Antedatings of "toad in the hole"

Hugo hugovk at GMAIL.COM
Fri Aug 9 21:54:40 UTC 2013

toad in the hole (OED: 1787)

Over in Britain, toad-in-the-hole is sausages baked in a big Yorkshire pudding batter. I have no name for an egg fried in a cut-out circle in a piece of bread and I've never seen it served in the UK.

The earliest toad-in-the-hole in the OED is from a 1787 Francis Grose glossary (strangely omitting his 1785 dictionary's definition), but I found some antedatings.


First, in a (a1726) song (sometimes called "Will Thomas" elsewhere) written by the Irish actor John Leigh (1689 - 1726):

"A General History of the Stage: From Its Origin in Greece Down to the present Time" (1749) by William Rufus Chetwood, page 180.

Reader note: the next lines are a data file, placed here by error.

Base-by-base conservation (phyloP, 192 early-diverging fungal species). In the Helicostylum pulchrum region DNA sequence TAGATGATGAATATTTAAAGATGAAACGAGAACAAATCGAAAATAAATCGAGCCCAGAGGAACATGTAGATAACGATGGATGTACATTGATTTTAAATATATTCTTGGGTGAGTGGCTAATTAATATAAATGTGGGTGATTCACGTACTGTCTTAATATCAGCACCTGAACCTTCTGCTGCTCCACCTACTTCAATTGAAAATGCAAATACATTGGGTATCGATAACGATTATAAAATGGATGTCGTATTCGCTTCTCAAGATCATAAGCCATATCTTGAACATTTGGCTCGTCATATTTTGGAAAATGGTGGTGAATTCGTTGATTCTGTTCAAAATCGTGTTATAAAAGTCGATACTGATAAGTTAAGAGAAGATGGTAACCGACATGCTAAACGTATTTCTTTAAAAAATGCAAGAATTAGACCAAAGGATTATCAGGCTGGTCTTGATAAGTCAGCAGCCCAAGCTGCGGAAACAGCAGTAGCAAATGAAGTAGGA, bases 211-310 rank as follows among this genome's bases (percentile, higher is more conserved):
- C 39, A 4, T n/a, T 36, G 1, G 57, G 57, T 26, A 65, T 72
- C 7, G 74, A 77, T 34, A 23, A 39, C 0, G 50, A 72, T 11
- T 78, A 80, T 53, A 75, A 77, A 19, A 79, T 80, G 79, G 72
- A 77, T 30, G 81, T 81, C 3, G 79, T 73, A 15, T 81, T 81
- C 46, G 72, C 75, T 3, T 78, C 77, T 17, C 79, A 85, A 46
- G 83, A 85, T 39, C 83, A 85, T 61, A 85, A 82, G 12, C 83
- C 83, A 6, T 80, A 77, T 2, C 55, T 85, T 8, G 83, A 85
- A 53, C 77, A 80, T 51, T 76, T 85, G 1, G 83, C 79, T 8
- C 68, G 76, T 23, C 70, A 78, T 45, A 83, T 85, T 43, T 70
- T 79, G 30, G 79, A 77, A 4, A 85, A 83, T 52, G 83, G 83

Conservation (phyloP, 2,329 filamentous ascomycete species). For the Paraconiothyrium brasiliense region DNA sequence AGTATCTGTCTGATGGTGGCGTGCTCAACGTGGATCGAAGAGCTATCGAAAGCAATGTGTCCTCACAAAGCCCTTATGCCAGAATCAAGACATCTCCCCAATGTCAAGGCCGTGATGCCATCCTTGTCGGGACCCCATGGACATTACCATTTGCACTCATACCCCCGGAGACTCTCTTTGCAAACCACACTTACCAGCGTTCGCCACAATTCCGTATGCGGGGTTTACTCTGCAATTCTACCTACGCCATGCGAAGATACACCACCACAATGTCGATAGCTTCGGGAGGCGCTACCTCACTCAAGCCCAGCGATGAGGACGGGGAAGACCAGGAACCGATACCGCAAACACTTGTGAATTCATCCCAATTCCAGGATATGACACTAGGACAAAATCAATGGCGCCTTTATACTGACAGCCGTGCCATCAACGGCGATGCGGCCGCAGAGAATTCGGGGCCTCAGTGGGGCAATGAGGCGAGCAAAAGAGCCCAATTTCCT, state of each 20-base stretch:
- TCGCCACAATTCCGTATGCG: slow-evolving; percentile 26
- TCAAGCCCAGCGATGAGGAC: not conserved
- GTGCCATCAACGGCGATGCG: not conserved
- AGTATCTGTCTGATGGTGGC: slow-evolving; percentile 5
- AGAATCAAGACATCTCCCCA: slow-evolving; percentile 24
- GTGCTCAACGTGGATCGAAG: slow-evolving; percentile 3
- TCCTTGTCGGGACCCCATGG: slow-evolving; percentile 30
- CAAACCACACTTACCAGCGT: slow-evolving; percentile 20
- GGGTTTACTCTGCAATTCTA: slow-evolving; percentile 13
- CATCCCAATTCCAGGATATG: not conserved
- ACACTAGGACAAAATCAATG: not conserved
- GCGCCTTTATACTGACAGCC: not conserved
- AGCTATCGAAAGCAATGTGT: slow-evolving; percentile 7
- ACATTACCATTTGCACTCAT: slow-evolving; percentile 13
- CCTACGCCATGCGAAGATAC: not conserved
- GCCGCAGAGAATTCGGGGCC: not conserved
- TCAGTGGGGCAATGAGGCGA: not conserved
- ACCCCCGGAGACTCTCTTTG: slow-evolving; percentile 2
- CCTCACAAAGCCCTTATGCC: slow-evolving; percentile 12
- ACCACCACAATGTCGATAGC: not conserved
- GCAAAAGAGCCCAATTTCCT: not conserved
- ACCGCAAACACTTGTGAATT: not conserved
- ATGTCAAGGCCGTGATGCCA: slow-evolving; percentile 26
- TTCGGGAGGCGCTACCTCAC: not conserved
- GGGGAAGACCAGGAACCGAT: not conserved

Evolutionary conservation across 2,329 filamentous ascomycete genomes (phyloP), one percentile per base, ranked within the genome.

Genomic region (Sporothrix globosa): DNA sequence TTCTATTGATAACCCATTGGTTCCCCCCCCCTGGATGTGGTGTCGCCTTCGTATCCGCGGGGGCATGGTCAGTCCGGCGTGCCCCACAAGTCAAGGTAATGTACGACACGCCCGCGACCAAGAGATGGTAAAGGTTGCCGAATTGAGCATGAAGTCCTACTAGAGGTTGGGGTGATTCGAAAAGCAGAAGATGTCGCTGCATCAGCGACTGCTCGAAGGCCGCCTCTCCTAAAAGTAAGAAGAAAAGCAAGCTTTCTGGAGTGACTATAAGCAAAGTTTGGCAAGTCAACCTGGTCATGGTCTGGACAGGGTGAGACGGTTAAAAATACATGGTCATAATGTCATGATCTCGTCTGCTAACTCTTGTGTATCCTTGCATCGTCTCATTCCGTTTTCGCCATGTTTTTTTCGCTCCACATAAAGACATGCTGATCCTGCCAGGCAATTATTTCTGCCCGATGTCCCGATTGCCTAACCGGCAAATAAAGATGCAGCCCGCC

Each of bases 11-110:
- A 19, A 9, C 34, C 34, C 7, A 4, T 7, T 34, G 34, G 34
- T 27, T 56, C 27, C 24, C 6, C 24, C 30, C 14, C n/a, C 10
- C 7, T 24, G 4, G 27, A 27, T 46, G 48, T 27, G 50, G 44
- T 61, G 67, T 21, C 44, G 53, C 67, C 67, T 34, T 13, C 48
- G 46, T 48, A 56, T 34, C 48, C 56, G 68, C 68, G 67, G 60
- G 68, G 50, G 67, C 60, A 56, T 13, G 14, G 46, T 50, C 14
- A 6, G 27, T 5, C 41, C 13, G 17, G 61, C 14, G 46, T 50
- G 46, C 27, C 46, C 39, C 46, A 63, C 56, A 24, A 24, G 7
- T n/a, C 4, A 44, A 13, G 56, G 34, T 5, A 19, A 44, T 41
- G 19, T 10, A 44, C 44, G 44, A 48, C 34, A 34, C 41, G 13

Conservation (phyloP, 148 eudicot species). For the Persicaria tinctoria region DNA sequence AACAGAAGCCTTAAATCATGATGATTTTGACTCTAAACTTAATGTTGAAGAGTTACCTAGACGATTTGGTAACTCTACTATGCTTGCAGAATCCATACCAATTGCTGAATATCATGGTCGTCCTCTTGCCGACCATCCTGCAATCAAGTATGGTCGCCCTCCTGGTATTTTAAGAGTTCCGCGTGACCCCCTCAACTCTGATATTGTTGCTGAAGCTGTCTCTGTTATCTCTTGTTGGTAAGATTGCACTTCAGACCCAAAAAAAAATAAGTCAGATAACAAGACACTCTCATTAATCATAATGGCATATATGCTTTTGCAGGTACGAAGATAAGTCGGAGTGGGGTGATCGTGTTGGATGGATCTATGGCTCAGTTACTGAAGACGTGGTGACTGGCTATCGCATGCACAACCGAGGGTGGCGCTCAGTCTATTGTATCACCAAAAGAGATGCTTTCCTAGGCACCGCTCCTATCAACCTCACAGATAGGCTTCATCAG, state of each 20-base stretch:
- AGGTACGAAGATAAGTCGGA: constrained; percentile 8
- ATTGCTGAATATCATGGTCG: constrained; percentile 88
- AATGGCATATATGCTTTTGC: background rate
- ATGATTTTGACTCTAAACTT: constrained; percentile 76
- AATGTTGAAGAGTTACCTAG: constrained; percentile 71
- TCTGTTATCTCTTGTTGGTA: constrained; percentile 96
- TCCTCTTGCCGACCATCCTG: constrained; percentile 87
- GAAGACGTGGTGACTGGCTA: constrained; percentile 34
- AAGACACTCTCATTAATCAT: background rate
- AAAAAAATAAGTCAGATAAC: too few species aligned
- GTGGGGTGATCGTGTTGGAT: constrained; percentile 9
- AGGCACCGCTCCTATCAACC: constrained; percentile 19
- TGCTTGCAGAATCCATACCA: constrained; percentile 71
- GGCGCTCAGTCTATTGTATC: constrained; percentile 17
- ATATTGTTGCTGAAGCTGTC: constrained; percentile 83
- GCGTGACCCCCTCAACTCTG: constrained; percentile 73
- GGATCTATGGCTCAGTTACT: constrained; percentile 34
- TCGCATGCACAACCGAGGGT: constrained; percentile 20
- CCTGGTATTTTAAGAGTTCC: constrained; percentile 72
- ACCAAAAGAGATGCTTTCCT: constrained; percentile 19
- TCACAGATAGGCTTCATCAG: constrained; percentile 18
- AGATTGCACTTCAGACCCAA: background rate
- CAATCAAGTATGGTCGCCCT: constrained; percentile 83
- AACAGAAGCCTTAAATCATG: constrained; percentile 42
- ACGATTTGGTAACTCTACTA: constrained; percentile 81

[Begin excerpt]
He has wrote several humourous Songs. Here follows a Sample, which as it is a Theatrical Anecdote, will requite a little Illustration by way of Notes.

To the Tune of, Thomas I cannot.
[End excerpt]

[Begin song excerpt]
A Toad in a Hole g was their Dinner that Day,
And my Noodle he lent them his Money
[End song excerpt]

[Begin excerpt]
g A Cant Word for any bak'd Meat with a Pudding.
[End excerpt]


Second, in a 1762 description of a wig:

"The Gentleman's and London Magazine: Or Monthly Chronologer, 1741-1794" (May 1762), page 260.

[Begin excerpt]
The first Capital discovers only a forehead, nose, lips, and one eye, the rest of the face is eclipsed by the Wig's protuberance, and appears like a small piece of beef baked in a large pudding, vulgar y called, a Toad in a hole.
[End excerpt]

(Bonus: see the next page for the fingers of a Google Books scanner-operator. See the page after that for a partial scan of wig illustrations; I'm not sure if the one described in the excerpt is shown.)



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